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06 Apr 2011

The Unbearable Lightness of Seeing at NOMAD Gallery Brussels

Gordon Clark, Making Faces, 2009, lightjet c-print, 108 cm x 220 cm, edition of 6

The Unbearable Lightness of Seeing
NOMAD Gallery


Exhibition from Saturday, 2 April until Saturday, 14 May 2011 Thursday, Friday, Saturday 14h00-18h00 or by appointment

Walter De Weerdt
+32 475 219 250

NOMAD Gallery
Rue d'Alost 7
1000 Brussels

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Beginning on April 2nd, NOMAD Gallery will be hosting the exhibit The Unbearable Lightness of Seeing, featuring Belgian artist Gérald Dederen and South African photographer Gordon Clark. The works of these two artists are distinct and unique, but are similar in that they both provoke a questioning of reality and normality. These characteristics make The Unbearable Lightness of Seeing a great experience for the viewer.

Gérald Dederen, a native of Verviers, specializes in working with different media to create, whether they are sculptures or drawings, works that reveal the media and their essences. In his work, Dederen strives to capture gestures and movements while at the same time showing to the viewer the process by which he achieves these goals. Dederen uses the space around his medium to guide his creation; the medium and its density have an active part in the creation of his work. For this exhibition, Dederen makes use of Chinese ink to create massive drawings that showcase his dedication to the process of creation and his medium. In showing the process of addition or subtraction from a medium, Dederen invites the viewer to observe a medium as being dynamic and complex rather than a static element of its environment.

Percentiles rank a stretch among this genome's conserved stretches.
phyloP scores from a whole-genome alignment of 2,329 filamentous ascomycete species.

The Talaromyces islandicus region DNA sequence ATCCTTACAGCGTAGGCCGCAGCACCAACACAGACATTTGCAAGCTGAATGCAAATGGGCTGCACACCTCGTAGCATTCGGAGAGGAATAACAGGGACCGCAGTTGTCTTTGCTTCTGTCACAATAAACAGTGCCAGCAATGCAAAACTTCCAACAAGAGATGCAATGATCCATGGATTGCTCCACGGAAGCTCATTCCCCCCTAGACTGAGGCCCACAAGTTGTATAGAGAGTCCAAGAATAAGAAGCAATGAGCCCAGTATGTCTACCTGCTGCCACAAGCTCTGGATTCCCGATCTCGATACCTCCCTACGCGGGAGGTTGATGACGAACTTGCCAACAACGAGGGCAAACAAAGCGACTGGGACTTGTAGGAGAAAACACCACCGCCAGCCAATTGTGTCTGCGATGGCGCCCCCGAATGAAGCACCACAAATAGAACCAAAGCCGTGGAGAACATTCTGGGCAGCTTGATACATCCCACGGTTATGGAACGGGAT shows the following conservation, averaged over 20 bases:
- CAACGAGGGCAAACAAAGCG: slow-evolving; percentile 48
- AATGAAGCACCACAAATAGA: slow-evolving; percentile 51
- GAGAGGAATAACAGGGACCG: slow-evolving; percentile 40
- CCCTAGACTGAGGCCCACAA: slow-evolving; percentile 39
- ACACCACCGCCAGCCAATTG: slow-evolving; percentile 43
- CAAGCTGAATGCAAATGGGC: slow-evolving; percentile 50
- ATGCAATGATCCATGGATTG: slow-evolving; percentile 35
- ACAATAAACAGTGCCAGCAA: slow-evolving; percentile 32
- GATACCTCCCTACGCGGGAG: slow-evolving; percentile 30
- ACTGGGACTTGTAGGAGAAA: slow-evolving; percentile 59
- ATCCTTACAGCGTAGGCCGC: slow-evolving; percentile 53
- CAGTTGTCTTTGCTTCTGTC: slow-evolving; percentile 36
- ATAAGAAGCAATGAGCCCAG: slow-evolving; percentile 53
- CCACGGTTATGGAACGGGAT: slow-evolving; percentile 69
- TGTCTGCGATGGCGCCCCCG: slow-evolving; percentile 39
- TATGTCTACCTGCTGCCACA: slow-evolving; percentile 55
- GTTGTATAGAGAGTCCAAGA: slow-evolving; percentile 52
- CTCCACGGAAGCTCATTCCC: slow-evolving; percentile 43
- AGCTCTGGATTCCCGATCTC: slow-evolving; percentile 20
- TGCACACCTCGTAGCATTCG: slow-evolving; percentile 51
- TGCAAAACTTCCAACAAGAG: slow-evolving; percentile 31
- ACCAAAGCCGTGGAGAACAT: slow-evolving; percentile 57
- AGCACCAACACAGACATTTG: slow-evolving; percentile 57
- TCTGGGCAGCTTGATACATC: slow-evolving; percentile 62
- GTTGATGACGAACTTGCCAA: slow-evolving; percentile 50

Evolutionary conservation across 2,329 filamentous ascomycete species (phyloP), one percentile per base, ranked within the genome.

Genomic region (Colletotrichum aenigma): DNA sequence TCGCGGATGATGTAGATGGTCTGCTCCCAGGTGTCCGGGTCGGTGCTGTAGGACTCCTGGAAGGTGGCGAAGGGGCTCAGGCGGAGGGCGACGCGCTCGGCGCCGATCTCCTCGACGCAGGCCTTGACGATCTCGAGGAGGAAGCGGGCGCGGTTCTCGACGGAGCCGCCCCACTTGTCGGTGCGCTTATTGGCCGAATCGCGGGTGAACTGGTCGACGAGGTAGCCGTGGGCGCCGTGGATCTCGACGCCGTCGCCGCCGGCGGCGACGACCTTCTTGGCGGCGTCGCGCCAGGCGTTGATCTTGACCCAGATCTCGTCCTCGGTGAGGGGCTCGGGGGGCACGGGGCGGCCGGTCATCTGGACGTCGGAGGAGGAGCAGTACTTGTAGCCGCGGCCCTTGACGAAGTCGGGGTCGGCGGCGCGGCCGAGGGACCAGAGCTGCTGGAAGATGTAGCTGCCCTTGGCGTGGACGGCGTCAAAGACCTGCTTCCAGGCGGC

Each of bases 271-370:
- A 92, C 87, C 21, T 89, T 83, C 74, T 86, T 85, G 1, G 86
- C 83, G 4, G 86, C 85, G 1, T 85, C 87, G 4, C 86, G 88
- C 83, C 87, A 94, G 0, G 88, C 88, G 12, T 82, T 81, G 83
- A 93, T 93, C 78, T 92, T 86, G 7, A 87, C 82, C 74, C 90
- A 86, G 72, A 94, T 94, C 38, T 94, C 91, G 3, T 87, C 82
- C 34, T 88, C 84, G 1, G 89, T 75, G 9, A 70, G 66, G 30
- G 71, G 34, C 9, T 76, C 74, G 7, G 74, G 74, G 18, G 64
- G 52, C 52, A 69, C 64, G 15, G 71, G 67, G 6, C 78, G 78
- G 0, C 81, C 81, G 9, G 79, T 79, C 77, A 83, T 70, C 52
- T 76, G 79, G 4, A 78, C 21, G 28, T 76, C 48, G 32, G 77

South African photographer Gordon Clark also provides the viewers of his work with an intense and distinctive experience. A native of Johannesburg, South Africa, Clark had had several successful shows and studied film making before undertaking the project 'WHO AM I? TRANSGRESSIONS' with Leon Botha, artist and one of the world's oldest survivors of the Hutchinson-Gilford Progeria Syndrome (HGPS). Clark took an innovative approach to this project by using analogue photography to shoot Botha in an alternative, but no less tangible, reality. This alternative reality encourages the viewer to question the relationship between what Botha calls, the 'inner' and 'outer' worlds, between individual identity and perceived reality.

The Unbearable Lightness of Seeing invites the viewer to perceive art in a new way, by considering the channels through which works are created and not just the work itself. The passionate and painstaking work of Dederen and the thought-provoking and spiritual work of Clark illustrate issues of life, death, and what is incomprehensible at first glance.